Paul Lewis pension credit rule change

If you are a low-income couple – married or not – now is the time to think about claiming some extra cash to boost it. Only half of the couples who could get the extra money each week actually claim it. And a major rule change on May 15, 2019 could mean some couples are no longer eligible.

Who can claim now?

The extra money is called a pension credit. This is a means-tested benefit that supplements your low income in fixed amounts. For a couple this amount is currently £ 248.80 per week, but rises to £ 255.25 from April 8. The pension credit will supplement your income up to this amount.

For couples where one partner has reached retirement age before April 6, 2016, the amount may be higher – up to an additional £ 13.55 per week. If you have savings of more than £ 10,000, your pension credit will be reduced. The savings are assessed jointly.

For a couple to be eligible at the moment, only one of them must be over the legal retirement age – currently around 65 ¼. So a 70-year-old with a 62-year-old partner, who has between them an income of less than £ 248.80 per week, is eligible for this aid. However, the latest figures show that only half of the couples who could get this extra help are actually asking for it. These 360,000 couples are missing an average of £ 41 per week from their income.

If you think you could be in this position, claim now because from May 15th the rules change.

Mixed-age couples

From May 15, 2019, any couple claiming a pension credit for the first time will only be eligible if both partners are over the legal retirement age. So a couple one of which is 70 and the other 62 would have to wait until the younger partner reaches state retirement age – which will be on their 66th birthday in 2023 – when the older partner would be 74 years old.

For example, John is 70 years old and his income is low – just £ 135 a week. He gets a pension credit of £ 32.25 per week to top it up to £ 167.25, the April pension credit rate.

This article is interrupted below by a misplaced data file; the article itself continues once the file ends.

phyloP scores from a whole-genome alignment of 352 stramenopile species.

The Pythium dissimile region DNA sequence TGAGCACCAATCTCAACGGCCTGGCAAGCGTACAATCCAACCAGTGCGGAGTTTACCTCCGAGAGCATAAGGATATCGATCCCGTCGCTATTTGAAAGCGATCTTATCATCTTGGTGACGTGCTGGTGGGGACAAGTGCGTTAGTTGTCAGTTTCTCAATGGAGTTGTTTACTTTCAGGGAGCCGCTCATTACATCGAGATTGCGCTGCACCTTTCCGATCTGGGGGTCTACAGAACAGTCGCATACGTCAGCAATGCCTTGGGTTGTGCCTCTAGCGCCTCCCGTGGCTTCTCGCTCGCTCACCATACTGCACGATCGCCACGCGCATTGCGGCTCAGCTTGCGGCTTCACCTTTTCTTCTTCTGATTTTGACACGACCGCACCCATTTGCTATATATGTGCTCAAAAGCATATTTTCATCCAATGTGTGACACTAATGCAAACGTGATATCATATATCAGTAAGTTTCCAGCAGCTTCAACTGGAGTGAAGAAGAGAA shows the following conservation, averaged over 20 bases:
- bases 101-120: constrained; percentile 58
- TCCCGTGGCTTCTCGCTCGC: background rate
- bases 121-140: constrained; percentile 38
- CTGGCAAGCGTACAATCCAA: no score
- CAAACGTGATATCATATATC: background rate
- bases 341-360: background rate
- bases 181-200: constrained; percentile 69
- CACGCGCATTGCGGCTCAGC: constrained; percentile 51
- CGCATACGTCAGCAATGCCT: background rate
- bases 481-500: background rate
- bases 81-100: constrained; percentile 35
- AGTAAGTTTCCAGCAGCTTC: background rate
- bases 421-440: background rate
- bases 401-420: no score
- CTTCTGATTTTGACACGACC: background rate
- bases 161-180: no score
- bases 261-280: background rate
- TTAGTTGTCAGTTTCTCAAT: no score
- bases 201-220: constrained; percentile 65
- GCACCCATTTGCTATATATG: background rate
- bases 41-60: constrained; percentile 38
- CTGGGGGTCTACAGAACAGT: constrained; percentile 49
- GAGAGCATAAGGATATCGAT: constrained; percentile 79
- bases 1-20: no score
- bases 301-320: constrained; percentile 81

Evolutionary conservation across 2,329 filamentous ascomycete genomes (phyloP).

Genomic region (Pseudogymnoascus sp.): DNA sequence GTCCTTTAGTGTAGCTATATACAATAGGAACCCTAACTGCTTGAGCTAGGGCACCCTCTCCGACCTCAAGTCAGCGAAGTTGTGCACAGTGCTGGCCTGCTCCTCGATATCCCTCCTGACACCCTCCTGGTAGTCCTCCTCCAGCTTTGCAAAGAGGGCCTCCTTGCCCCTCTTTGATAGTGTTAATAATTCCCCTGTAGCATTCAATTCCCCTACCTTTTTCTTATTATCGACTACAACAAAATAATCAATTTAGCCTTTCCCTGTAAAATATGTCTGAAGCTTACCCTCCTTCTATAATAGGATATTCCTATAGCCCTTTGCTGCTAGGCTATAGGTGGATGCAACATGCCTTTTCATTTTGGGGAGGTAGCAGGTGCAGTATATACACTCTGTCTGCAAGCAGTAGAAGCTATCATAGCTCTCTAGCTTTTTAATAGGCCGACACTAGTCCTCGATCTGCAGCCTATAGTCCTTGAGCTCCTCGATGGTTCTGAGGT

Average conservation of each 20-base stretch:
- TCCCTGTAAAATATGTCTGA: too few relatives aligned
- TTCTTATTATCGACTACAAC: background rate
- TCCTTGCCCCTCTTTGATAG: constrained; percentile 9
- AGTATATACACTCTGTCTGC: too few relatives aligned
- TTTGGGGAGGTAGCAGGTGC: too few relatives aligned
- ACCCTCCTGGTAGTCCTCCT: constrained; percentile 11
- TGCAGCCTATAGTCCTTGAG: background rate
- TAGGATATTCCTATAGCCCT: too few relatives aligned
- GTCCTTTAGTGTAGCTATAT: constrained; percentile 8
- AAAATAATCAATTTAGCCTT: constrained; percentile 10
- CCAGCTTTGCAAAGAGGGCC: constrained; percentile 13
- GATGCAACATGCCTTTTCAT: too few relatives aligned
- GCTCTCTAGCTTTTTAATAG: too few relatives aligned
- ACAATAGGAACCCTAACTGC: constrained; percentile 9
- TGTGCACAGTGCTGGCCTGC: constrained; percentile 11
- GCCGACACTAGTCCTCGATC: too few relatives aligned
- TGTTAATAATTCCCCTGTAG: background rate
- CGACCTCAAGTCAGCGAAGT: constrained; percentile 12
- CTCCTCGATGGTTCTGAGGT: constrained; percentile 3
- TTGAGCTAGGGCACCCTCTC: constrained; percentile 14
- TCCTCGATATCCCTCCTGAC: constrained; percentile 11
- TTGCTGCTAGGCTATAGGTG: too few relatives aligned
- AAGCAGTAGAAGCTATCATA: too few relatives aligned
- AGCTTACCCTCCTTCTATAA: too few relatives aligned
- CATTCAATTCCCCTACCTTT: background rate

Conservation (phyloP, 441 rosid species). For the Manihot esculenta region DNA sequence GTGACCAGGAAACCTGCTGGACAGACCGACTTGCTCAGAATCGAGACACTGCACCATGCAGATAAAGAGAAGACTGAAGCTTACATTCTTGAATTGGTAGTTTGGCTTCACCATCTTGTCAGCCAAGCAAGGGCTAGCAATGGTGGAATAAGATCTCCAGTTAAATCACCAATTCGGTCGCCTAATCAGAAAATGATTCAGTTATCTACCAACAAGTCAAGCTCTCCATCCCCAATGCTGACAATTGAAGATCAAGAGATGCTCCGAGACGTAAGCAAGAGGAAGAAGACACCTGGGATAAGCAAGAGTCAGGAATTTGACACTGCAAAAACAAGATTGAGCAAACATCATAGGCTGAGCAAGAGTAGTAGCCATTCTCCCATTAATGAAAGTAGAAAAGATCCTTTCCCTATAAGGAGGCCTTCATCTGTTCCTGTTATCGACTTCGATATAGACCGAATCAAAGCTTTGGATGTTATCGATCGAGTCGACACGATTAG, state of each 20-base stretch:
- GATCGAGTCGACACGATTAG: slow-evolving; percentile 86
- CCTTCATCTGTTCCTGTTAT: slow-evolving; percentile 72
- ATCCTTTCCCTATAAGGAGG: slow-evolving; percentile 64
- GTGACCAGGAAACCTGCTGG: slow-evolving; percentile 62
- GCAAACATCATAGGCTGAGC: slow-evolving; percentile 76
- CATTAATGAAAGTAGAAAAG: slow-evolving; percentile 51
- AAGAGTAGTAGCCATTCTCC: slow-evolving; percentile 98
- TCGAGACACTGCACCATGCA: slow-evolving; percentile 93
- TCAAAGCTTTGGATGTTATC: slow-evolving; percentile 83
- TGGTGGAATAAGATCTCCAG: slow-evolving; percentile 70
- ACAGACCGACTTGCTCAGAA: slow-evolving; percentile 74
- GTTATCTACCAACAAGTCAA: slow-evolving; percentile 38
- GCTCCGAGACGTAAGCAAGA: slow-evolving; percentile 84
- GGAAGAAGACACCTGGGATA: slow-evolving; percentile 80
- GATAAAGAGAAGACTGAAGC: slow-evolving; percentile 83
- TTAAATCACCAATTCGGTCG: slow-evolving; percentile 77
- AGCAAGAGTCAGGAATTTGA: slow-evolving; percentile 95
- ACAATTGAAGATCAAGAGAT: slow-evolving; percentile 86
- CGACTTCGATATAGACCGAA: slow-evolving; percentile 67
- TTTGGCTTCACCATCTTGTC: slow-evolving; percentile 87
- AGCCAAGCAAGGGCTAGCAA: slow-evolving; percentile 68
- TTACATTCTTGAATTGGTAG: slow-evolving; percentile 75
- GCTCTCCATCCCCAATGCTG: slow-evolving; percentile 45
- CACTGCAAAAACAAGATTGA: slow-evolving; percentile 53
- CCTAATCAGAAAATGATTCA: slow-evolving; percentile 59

John befriended Meg who is 62. In July of this year, Meg, who claims a Jobseeker’s Allowance, decides to move out of her rented apartment and move in with John. The new rules will apply and they will not be able to claim a pension credit because Meg is four years under the state’s retirement age. Worse yet, John will lose his pension credit as a bachelor – which he is no longer – and the couple will have to live solely on his state pension of £ 135. It’s £ 32.25 a week less than she was living on her own and Meg will no longer get her Jobseeker’s Allowance of £ 73.10 a week leaving them over £ 100 in a worse situation .

They can claim a working age benefit called Universal Credit, but that assumes that a working age couple can live on £ 115.13 a week and John’s income is already above that. John may also find that he receives less help with his council tax depending on where he lives.

The new rules will not apply to couples who already receive pension credit as a couple before May 15. They will not apply either if the couple receives the increased rates of housing allowance – for rent assistance – before this date.

How much money could this save the government?

The Ministry of Work and Pensions refuses to say how many elderly couples will be affected or how much this decision will cost them – or even how much money it will save the government. Here are my estimates.

The average amount paid in pension credit to a couple whose oldest partner is exactly 65 was £ 99.08 per week in May 2018 and will be slightly more from April. More than 13,000 couples are in this situation and will all have claimed recently. The age difference between married couples is usually between three and four years. We can therefore assume that the annual loss for a typical couple will be around £ 5,300 – a total of £ 19,000 until the youngest reaches retirement age. The saving for the government would be around £ 70million in the first year, rising to over £ 200million a year after four years as new generations of couples break the rules. These are my estimates. When I have official figures, I will post them here.

Of course, the government is not saying it is making the switch to save money. Rather, it says, “It restores fairness by ensuring that only people who have reached retirement age can access retirement age benefits.” But that will hardly reassure retirees like John, who will be denied “retirement benefits” until the age of 74.

Claim now

Anyone who thinks they can apply for a pension credit – singles who currently earn less than £ 163 per week or couples with a combined income of less than £ 248.80 per week – should apply now.

In total, over a million could claim, but don’t. Savings of over £ 10,000 will reduce what you get. Couples must file a claim by May 15 to make sure they are not affected by the new mixed age rules.

Low-income people who are past retirement age and enter into a relationship with someone below retirement age should get started, move in together, and claim before May 15th!

More information

Go to Self-employed age and search for ‘pension credit’.

To request a pension credit by telephone, call 0800 99 1234.

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